As the career has progressed, I have come to learn I don’t have to swing at every pitch. I have reached the point where I can be more effective not joining the conference call, but connecting one-on-one, postgame, to offer thoughts, suggestions or advice. This life is closer to the surface after a few days in Vegas.

We came here to spend time with friends, see a concert and a rodeo. This is how my wife and I vacation, always connected to events. She has us chasing the Eagles to the east coast next summer. Love that stuff, but I think I might be just as happy to go to a beach or a mountain and do absolutely nothing. When I wrote a book, a good friend loaned the use of their Lake Wabaunsee cabin. I’d arrive Friday evening, depart Sunday evening and do nothing but write. Sometimes, I pine for that lack of distraction. Maybe I pine because I’m in Vegas. This place is distraction on steroids.

Airports and airplanes tomorrow. LAS > DFW > MHK. She’ll devour a Tom Clancy novel and I’ll listen to George Strait sing a song about the heartland in my noise-cancelling headphones.

Illuminate the darkness. Throw some shade on the glare. Cancel the noise. As the years flow, seems to me that’s how I should try to spend my days and nights.

Nefarious Motives

This column appeared Tuesday, December 5, 2017, in the Manhattan Mercury.


It seems to me a bit strange that the concept of “radio and TV” would be considered historic. A heavy brass doorplate bearing those words, salvaged from the decade-plus-long remodel job of the Kansas State Capitol building in Topeka, was billed as just that.

My wife participated in the once-in-a-lifetime online auction of Statehouse historical architectural accoutrements, outbid like-minded seekers of relics of times gone by, and surprised me with it as a keepsake. An homage (or at least a nod) to the chronological component of my career when I toiled as a journalist in the Statehouse room graced by that doorplate. First floor north, beneath the westernmost staircase.

Within those confines would be found a pair of massive videotape editing machines, state-of-the-art at the time. One to play, one to record. Visual images and sounds of the art and practice of public policy creation on behalf of the people of Kansas, captured on cassette spools of ¾-inch wide videotape, roughly the size of the Grisham novel on my nightstand.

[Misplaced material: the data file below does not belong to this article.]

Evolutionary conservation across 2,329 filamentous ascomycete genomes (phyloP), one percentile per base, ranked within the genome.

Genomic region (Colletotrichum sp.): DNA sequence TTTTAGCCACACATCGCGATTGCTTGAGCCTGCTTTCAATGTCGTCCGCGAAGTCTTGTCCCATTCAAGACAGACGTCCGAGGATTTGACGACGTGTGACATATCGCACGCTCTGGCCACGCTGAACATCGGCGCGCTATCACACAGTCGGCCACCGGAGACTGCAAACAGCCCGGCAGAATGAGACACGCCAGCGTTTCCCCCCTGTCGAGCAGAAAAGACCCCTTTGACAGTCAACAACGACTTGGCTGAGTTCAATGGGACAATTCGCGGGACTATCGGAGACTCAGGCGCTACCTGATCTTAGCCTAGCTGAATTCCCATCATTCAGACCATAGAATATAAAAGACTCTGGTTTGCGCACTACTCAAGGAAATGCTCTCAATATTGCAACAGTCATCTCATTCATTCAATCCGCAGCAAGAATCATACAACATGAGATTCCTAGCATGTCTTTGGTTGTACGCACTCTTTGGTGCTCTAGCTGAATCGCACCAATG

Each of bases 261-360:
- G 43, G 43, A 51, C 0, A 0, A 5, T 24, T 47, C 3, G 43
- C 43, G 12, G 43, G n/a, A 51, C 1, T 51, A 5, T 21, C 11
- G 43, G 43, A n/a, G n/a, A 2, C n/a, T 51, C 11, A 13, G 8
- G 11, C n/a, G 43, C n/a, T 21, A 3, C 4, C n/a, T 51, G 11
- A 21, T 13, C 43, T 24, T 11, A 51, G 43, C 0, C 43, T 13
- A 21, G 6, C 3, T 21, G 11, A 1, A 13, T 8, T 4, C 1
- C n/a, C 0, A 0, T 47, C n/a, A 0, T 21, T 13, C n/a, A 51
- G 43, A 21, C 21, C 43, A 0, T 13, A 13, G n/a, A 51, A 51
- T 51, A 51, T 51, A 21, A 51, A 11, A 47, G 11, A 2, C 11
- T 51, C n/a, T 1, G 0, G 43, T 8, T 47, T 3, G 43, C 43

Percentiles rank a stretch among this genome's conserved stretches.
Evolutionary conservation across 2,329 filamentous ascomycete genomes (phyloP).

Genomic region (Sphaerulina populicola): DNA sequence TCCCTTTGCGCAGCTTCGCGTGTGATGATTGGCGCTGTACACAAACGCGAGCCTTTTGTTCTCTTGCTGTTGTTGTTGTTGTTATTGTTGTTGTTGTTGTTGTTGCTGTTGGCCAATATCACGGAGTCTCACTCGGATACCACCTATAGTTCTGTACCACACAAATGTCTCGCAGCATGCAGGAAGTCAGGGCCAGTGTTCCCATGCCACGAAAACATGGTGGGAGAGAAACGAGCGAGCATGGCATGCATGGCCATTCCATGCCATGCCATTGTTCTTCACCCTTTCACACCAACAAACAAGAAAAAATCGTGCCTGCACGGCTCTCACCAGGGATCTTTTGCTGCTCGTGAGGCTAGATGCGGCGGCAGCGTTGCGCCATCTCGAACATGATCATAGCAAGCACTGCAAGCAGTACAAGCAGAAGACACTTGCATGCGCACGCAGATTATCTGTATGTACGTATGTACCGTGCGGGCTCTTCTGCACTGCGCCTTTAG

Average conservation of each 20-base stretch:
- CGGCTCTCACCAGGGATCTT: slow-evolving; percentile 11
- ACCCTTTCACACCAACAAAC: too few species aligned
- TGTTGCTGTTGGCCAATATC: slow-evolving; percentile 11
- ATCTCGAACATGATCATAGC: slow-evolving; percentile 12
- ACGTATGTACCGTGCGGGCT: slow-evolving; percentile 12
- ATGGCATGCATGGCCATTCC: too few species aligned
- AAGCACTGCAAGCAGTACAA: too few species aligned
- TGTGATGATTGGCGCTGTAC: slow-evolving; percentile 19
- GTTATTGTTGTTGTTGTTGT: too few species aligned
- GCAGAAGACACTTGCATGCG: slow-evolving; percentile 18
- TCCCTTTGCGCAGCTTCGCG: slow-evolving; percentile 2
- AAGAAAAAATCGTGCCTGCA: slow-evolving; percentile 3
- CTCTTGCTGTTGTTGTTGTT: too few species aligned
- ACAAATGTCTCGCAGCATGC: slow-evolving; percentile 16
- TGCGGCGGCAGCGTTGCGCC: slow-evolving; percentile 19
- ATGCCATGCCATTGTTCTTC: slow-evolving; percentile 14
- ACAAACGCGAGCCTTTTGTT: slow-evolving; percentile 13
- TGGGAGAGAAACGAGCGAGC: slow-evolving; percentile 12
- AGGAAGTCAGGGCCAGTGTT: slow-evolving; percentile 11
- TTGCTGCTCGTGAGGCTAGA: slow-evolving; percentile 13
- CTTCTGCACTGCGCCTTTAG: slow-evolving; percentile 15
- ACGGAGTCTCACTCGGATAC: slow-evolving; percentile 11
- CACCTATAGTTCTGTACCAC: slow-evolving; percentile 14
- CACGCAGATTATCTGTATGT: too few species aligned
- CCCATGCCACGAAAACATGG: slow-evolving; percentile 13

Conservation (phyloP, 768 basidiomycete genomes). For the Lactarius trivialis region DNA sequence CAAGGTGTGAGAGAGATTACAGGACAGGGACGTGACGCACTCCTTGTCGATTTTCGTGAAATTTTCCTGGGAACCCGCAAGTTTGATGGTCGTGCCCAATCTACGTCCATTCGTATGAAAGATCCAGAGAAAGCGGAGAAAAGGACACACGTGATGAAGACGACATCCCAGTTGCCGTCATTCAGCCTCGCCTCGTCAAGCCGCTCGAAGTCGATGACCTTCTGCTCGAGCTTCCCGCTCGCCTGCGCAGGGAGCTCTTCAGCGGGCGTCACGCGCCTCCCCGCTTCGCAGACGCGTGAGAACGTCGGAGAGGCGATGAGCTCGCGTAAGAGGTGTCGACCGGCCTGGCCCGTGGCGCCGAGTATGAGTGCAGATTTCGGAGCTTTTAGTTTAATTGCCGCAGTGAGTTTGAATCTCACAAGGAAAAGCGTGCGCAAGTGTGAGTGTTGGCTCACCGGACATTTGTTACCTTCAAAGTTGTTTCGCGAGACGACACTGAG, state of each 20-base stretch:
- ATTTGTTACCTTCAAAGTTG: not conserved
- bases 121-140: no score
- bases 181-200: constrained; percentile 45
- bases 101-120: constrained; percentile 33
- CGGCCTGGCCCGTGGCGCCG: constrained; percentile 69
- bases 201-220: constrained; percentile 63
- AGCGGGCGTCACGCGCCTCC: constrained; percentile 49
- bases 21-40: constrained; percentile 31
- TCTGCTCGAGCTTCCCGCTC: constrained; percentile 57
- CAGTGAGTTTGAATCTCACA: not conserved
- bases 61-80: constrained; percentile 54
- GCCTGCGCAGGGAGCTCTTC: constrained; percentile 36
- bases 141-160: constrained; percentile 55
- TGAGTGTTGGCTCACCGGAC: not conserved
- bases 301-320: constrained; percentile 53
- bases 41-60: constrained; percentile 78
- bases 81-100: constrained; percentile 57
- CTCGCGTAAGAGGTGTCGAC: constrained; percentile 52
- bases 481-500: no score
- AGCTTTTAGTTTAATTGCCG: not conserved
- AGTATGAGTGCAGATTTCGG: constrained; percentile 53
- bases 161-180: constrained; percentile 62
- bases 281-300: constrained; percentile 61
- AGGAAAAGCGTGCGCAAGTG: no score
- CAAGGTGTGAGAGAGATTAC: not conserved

Live shots from the Rotunda on the 5, 6, or 10 o’clock news. Standups on the west lawn, the setting sun at the golden hour illuminating the frame, me in the foreground offering reportage du jour, Statehouse in the background, copper dome oxidizing. The journalism that emanated from that room with the brass doorplate was shared via a terrestrial transmitter with a finite geographic range, roughly the northeast quadrant of Kansas, and received by anyone within that quadrant who possessed a TV.
 
Today, if I wanted to, I could edit broadcast quality high definition video on the phone in my pocket. Then, I could share that video with anyone on the planet. If I wanted to. Many people do, it turns out.

More media. More messages. Less discernment. It forces consumers to work harder. Many people don’t, it turns out.

Homage (or nod)... framed.

Homage (or nod)... framed.

A half-century ago, Marshall McLuhan posited it was the medium itself that shaped and controlled “the scale and form of human association and action.” It was the advent of television that prompted McLuhan’s “medium is the message” message. He died in 1980. If he were still with us, I suspect he’d scan today’s media landscape and find a polite, non-threatening way to say, “Uh… dude… told ya so.”

It was in the space graced by that brass doorplate that I made the career decision to transition from journalism, to move, literally, to the other side of the camera and microphone as the message guy for a candidate for governor, Bill Graves. When he was elected, I moved up a story, second floor east, just down the hall from the cage elevator and John Steuart Curry’s mural of the anti-slavery Kansas icon, John Brown.

Latter-day John Browns rally around ideas they believe in. The like-minded organize into groups, many anonymously through social media. Some with pure motives, others nefarious, nowhere near ‘social,’ all seeking to advance an agenda, to influence hearts and minds.

Incendiary tweets from the President of the United States. Russians seeking to further polarize us. We allow this stuff at our own peril.

As recently as a generation ago, it was easier to pigeonhole the messengers according to medium. Media consumers went to diverse sources to scratch a specific cultural itch. The daily newspaper with a cup of coffee in the calm of the early morning. Radio on the drive to work. TV at the dinner hour.

Today, we are smack in the middle of what seems to me to be another really messy transition of media, message and culture. I’m not prescient enough to know what it’ll look like on the other side. My gut, experience and common sense tell me the notion of standalone terrestrial radio and television stations and newspapers that survive solely on a balanced content of news, opinion and advertising are on borrowed time.

Consumption habits change and evolve with technology. I can’t remember the last time I listened to AM or FM radio, and that’s where I started my career. You may be reading this “newspaper” column on a hand-held electronic device somewhere in Uzbekistan. Why, you may even be reading black words printed on cream-colored paper that was actually, physically delivered to your driveway, or if you’re fortunate, your front porch, within the finite confines of Manhattan, Kansas.

How quaint.   

Messiness provides fertile ground for those who peddle mischief and nefariousness. And this is before we even get to the conversation about whether smart phones are dumbing us down.